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Asiana won't sue TV station over bogus names

By CNN Staff
July 17, 2013 -- Updated 1343 GMT (2143 HKT)
STORY HIGHLIGHTS
  • KTVU is a local station based in Oakland, California
  • It would have been difficult to prove defamation, a First Amendment expert said
  • The airline called the news report "demeaning"

(CNN) -- Asiana Airlines will not pursue a lawsuit against a Bay Area TV station for allegedly damaging the company's image by reporting erroneous and offensive names of the pilots in the recent crash at San Francisco International Airport.

The company said Wednesday it wouldn't file a suit after KTVU offered an official apology. The bogus names, which phonetically spelled out phrases such as "Something Wrong" and "We Too Low," were read during KTVU's noon broadcast Friday. The airline called the report "demeaning" and said it was "reviewing possible legal action."

The Asiana 777 fell short of its approach and crashed on the runway at the airport on July 6. Three people were killed and more than 180 others were hurt. The National Transportation Safety Board is investigating. The early stage of the investigation has focused heavily on the actions of the crew during the landing attempt.

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Over the weekend, the Korean airline had said it would sue the NTSB and the station after an intern at the NTSB mistakenly confirmed "inaccurate and offensive" names as those of the pilots.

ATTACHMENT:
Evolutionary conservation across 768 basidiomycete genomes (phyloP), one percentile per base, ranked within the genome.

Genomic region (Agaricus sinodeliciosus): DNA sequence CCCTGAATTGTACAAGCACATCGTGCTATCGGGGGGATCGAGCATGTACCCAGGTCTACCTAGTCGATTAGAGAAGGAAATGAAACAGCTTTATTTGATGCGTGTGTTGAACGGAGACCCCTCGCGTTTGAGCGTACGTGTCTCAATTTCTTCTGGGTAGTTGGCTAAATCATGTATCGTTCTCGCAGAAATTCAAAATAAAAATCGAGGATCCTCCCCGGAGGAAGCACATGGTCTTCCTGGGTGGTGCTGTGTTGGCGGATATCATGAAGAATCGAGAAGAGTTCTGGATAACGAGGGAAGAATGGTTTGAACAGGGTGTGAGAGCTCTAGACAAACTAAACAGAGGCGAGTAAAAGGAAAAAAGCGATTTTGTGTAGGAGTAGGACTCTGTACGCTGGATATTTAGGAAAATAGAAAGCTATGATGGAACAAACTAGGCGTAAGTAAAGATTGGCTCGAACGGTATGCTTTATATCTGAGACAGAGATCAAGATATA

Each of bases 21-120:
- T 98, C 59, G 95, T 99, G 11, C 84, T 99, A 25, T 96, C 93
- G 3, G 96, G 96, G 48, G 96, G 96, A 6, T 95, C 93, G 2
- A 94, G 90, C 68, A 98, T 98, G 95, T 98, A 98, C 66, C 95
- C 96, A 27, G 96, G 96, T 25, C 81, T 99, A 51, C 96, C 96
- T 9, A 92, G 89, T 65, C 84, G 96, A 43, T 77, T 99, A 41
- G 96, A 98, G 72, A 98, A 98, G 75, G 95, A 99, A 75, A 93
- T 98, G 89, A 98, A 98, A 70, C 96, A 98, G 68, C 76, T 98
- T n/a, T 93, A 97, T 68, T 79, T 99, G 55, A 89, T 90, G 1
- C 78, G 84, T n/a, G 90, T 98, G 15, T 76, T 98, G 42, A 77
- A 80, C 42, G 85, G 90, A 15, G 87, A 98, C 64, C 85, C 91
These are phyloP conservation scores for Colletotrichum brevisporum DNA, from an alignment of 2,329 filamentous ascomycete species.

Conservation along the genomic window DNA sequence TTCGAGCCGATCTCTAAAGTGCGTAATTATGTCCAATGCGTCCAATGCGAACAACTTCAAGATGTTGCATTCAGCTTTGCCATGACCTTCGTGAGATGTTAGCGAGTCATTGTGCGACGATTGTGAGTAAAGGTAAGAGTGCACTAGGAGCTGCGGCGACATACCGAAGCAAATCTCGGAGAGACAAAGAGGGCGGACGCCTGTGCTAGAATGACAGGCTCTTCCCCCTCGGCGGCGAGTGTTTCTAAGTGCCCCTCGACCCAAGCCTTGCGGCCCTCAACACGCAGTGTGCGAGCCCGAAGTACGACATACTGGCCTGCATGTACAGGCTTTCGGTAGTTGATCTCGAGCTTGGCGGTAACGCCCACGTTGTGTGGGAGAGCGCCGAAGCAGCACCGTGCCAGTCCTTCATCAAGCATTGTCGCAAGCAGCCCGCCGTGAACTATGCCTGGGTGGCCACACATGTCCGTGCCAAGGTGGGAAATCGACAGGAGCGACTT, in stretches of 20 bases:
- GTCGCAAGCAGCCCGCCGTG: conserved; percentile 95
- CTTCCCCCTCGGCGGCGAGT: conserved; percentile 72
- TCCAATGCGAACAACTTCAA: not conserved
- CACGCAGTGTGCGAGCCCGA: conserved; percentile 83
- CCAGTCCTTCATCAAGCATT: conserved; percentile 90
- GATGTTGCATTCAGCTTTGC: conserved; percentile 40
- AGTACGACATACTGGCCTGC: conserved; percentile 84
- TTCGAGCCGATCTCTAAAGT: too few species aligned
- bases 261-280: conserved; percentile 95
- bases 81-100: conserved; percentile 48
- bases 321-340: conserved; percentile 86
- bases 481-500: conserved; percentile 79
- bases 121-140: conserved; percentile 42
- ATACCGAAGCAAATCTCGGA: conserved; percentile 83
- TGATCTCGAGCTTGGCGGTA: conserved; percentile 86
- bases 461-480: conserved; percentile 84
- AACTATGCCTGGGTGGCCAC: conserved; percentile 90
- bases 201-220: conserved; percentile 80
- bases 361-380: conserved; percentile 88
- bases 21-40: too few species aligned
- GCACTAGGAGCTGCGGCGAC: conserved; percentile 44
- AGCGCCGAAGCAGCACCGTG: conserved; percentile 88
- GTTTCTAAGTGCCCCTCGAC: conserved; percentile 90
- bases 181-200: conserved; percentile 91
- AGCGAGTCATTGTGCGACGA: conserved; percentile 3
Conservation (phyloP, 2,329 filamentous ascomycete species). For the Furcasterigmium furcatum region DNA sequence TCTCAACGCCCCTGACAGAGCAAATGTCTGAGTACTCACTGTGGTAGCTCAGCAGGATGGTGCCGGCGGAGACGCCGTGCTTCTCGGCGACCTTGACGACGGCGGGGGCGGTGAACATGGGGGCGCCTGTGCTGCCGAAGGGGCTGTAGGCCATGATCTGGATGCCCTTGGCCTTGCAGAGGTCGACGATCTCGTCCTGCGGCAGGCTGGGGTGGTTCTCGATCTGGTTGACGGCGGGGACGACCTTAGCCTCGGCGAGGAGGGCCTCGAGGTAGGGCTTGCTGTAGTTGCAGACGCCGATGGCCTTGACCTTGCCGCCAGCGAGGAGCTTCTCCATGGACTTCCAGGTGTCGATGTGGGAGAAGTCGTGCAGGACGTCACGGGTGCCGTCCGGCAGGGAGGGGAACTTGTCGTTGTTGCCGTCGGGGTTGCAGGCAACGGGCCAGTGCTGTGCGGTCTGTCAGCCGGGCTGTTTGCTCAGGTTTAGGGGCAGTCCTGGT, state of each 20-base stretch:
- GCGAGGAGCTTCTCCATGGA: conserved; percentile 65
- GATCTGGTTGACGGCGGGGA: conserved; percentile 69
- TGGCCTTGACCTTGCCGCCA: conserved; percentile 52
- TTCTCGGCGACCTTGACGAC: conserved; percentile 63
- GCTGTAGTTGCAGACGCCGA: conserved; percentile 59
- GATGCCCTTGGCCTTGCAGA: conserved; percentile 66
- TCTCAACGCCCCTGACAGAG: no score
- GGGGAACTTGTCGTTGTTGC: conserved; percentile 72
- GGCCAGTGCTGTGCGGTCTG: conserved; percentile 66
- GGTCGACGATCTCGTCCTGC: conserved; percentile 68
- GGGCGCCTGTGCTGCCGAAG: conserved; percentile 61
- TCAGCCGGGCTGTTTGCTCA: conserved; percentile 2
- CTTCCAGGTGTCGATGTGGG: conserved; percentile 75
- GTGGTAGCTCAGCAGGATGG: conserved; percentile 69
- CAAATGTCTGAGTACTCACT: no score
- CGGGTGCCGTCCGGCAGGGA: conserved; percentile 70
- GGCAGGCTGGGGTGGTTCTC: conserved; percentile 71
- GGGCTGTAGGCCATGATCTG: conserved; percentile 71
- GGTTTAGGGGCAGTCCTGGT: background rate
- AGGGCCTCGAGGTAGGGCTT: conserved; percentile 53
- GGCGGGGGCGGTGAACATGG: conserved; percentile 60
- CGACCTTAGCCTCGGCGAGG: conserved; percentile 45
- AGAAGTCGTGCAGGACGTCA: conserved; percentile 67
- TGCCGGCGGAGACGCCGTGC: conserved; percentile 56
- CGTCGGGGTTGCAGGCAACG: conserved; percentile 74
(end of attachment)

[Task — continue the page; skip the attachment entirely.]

But at the beginning of the week, the airline seemed to have a change of heart.

A spokesman said the company didn't have plans to file a separate suit against the NTSB. The agency apologized for the "inaccurate and offensive" names, which it said were erroneously confirmed by a summer intern. A government official with knowledge of the situation said Monday the intern is no longer with the agency.

As for KTVU, in Oakland, anchor Tori Campbell read the names Friday. The news station, a CNN affiliate, later apologized on air and on its website. But the airline continued to move ahead with a defamation claim against the TV station until the Wednesday announcement.

Ken Paulson, president of the First Amendment Center and the dean of the College of Mass Communication at Middle Tennessee State University, said "it's very difficult to conceive of a defamation suit prevailing here."

The key to such a case is to determine whether what was said damages an entity's reputation and causes injury, and what care was taken, if any, to prevent that, he told CNN.

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"Everyone who heard this understood it was a prank. And as ludicrous as the report was, at least the news station made a call to try to check," he said.

Paulson notes that the real names of pilots were not given in the news report.

"Where is the real damage? Yes, it was tasteless and undoubtedly it caused some short-term emotional distress, but nothing that rises to the level of litigation," he said.

It was not immediately clear who produced the fake names, but the NTSB said it was not the intern.

"The names were presented, by the station, to the intern for confirmation," NTSB spokeswoman Kelly Nantel said. "The intern did not make up the names and provide them to the station."

The NTSB said it does not release or confirm the identities of crew members or other people involved in transportation accidents.

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